By Kate Holton
LONDON (Reuters) - Britain's Pearson
Pearson, the 170-year-old world leader in education which is under new leadership after years of good growth, suffered a tough 2013 and downgraded its outlook twice.
The weaker-than-expected outlook for this year wiped another 700 million pounds off its market value in early Friday trading, to take the fall in the share price since the beginning of the year to more than 25 percent.
"This is the biggest restructuring in Pearson's history and we're doing it at a time when our biggest business, North America, is facing the most difficult trading conditions it has in a decade," Chief Executive John Fallon said on Friday.
"It is going to pay off and we will start to see it pay off in 2015."
Pearson shares were down 7.1 percent, the biggest faller on the FTSE 100 index <.FTSE> of blue-chip shares.
"Results from Pearson have kicked investor hopes of quick recovery into the long grass," said Jonathan Helliwell, analyst at Edison Investment Research.
Pearson, which also owns the Financial Times and a 47 percent stake in the Random House Penguin book group, for years beat market expectations as it rolled out its education and testing business around the world. But it was hit by a string of managerial changes and slowing growth in 2013.
Fallon took over from the 16-year veteran Marjorie Scardino last year and, faced with stalling earnings growth, embarked on a 150 million pound restructuring programme to boost margins and counter tighter educational budgets.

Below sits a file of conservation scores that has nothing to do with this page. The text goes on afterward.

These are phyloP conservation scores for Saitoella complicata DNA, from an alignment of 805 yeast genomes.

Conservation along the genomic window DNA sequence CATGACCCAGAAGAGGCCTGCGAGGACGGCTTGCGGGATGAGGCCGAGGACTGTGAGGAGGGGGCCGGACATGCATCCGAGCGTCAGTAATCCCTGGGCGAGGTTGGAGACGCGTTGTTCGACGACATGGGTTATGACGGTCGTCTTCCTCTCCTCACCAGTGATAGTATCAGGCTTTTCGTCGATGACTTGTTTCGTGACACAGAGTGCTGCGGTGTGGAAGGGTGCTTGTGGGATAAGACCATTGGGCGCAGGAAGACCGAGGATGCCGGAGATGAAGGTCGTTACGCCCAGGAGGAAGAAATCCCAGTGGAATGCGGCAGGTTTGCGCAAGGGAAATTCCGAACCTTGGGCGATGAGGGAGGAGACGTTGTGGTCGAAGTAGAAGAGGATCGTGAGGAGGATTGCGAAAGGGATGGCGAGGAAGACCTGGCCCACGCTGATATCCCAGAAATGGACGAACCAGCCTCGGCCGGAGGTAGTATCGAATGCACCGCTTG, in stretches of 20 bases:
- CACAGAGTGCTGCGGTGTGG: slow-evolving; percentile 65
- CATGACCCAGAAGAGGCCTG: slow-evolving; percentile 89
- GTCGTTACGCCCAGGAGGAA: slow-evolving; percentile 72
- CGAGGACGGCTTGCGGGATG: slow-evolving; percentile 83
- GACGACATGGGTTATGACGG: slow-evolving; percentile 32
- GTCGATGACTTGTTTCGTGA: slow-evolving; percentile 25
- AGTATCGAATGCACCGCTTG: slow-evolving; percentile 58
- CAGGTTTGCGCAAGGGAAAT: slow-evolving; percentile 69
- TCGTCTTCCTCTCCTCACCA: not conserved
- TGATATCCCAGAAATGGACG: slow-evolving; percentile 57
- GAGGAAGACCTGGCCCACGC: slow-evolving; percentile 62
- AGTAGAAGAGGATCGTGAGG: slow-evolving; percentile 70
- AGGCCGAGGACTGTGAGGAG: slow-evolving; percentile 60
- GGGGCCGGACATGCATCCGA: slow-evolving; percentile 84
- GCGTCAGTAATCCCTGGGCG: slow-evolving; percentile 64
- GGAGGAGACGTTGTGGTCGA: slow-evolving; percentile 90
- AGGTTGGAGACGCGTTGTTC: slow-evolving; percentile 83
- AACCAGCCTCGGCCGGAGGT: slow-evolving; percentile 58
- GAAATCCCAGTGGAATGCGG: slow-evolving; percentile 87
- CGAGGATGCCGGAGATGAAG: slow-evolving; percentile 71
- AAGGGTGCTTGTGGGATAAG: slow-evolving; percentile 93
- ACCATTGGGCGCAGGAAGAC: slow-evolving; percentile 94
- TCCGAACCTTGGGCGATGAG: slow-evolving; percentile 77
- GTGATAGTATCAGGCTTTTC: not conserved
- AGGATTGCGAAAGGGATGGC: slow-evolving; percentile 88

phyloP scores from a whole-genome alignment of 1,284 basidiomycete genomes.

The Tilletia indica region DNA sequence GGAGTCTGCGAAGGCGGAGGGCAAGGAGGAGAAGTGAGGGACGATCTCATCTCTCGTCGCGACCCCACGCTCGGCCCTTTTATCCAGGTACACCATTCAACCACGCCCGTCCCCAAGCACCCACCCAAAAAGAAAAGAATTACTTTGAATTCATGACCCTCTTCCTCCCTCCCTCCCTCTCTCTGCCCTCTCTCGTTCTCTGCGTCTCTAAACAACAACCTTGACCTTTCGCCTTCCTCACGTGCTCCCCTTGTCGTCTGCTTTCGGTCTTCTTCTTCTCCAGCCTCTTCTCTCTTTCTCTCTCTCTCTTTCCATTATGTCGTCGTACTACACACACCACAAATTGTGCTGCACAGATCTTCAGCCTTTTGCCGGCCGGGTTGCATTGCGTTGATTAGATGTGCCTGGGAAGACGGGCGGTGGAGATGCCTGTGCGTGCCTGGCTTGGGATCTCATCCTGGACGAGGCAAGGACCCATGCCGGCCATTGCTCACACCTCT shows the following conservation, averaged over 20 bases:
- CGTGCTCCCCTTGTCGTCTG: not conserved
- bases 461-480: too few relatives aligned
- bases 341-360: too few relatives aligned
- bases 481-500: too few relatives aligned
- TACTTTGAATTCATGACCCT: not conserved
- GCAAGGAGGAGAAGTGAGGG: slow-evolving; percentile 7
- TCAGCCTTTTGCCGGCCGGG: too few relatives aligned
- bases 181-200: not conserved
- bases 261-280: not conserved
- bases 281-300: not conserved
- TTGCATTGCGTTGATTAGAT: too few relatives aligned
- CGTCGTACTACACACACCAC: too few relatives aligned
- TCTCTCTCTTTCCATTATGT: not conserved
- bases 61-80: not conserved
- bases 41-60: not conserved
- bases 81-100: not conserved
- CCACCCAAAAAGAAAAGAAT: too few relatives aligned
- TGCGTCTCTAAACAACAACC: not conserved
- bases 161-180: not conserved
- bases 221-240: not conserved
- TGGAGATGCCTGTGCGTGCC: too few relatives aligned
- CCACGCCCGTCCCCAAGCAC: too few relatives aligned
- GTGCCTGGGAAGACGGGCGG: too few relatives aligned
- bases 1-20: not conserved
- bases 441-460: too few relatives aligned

It has been hit particularly in the United States where fewer people are enrolling in college courses as the economy recovers, and where states have put off spending on school books as they wait for a new Common Core education programme to roll out.
The British group warned in January that its 2013 earnings would be lower than expected due to higher restructuring costs and poor demand for its North America education business in its key selling period, the fourth quarter.
Prior to Pearson's 2013 results published on Friday, Reuters data showed that of 25 analysts covering the company, 18 recommend investors to either hold or sell its shares.
Pearson's restructuring programme is designed to accelerate the move from print to digital services, and increase its presence in fast-growing emerging markets such as China, Brazil and India to tap into the rise in spending by a burgeoning and aspirational middle class.
The 2013 results showed that North American education made up more than 53 percent of the 5.2 billion pounds of group sales, while international education made up 30 percent.
Adjusted earnings per share fell to 70.1 pence, after restructuring charges, from 82.6 pence in 2012. The company said at current exchange rates, adjusted EPS should be between 62 pence and 67 pence this year.
The only bright spot in the numbers was a 7 percent rise in the dividend, which the group said reflected its confidence that it would return to growth in 2015.
(Reporting by Kate Holton; Editing by Erica Billingham)